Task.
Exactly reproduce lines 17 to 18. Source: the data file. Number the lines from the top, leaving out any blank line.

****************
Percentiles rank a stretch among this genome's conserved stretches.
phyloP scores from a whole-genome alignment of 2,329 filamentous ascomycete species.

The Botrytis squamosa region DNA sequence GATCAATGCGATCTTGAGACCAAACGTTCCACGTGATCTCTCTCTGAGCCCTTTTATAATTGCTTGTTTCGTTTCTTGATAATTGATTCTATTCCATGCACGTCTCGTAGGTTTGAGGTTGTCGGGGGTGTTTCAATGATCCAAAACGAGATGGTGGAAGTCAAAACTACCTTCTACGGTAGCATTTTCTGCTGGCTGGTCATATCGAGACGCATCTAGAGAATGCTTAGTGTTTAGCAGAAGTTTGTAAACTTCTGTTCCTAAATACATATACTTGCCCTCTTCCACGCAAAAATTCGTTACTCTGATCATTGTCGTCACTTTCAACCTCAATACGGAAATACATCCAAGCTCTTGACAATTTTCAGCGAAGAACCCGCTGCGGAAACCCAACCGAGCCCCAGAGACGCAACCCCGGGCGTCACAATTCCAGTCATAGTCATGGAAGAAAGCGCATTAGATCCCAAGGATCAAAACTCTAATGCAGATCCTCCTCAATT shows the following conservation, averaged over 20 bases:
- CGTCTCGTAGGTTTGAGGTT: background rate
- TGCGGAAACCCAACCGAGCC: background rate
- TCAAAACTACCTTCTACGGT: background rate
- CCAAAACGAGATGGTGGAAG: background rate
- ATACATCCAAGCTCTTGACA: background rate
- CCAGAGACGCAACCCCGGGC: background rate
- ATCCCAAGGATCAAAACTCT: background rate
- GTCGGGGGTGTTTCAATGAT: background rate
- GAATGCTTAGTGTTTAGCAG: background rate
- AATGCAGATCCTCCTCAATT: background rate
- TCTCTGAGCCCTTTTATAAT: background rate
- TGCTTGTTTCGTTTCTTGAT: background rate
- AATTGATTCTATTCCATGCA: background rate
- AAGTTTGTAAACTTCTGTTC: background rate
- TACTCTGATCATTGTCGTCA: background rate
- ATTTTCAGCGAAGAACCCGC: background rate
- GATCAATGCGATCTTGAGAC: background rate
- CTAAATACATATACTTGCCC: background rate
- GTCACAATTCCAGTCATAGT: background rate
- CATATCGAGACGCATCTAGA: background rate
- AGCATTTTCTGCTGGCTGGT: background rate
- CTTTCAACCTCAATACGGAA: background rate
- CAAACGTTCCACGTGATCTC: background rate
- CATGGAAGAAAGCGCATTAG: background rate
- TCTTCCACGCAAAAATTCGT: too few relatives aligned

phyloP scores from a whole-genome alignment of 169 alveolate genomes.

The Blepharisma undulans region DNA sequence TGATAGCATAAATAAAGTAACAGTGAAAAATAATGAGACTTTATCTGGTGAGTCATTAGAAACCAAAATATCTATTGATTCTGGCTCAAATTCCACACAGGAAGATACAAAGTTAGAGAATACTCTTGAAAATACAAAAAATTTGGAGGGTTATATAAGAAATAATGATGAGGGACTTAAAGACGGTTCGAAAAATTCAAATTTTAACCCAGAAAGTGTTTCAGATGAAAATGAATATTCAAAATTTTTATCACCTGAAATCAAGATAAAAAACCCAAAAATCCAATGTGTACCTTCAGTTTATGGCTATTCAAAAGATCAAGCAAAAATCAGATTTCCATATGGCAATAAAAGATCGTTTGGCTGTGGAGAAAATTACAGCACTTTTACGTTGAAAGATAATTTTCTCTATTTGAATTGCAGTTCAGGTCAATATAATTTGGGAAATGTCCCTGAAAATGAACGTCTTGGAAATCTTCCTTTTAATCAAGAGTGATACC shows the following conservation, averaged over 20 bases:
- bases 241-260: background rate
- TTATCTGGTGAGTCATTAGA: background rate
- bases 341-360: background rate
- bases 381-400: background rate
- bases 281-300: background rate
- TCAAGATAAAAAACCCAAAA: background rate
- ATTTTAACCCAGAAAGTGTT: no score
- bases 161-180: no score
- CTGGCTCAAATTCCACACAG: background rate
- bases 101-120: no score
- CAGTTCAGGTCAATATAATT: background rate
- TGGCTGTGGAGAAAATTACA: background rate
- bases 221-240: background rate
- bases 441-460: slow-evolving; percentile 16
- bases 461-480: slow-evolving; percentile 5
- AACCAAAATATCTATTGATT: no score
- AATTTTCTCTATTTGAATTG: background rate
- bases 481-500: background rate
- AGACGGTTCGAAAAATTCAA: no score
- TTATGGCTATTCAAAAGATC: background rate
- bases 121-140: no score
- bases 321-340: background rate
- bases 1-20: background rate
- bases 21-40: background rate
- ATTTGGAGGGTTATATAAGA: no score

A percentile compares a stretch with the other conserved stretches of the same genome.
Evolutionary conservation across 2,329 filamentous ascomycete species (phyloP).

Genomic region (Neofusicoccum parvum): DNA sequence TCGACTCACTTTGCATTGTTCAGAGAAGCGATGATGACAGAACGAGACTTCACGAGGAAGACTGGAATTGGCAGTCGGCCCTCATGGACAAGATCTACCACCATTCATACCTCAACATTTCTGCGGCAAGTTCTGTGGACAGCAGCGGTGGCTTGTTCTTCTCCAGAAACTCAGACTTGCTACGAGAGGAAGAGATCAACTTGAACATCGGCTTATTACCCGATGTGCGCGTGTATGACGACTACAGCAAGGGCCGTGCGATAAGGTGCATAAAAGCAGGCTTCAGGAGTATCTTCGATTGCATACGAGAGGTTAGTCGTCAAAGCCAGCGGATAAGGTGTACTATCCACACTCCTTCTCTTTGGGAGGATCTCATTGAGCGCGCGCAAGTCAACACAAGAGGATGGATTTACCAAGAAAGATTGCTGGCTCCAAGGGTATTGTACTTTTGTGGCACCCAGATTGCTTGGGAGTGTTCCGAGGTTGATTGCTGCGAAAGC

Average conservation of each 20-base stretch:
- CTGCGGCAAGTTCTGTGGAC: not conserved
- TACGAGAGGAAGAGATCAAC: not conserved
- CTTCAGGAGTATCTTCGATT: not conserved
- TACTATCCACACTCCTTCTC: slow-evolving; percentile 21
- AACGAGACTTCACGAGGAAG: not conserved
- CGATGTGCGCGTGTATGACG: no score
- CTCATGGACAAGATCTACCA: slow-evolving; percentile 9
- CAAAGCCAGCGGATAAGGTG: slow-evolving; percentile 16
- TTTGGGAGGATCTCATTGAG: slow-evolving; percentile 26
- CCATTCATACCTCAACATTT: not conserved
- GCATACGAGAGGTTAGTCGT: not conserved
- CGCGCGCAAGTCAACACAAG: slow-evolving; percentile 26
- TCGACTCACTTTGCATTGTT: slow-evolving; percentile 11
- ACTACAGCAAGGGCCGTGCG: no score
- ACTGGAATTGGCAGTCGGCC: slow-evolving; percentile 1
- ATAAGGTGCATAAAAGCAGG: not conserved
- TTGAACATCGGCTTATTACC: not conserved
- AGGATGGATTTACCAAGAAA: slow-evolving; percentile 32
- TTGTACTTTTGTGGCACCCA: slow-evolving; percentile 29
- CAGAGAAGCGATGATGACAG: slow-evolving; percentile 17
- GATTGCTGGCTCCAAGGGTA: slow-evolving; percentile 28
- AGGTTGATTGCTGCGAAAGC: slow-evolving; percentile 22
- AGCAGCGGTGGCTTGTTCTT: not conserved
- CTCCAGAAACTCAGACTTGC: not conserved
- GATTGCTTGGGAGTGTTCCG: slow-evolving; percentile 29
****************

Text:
- AAGTTTGTAAACTTCTGTTC: background rate
- TACTCTGATCATTGTCGTCA: background rate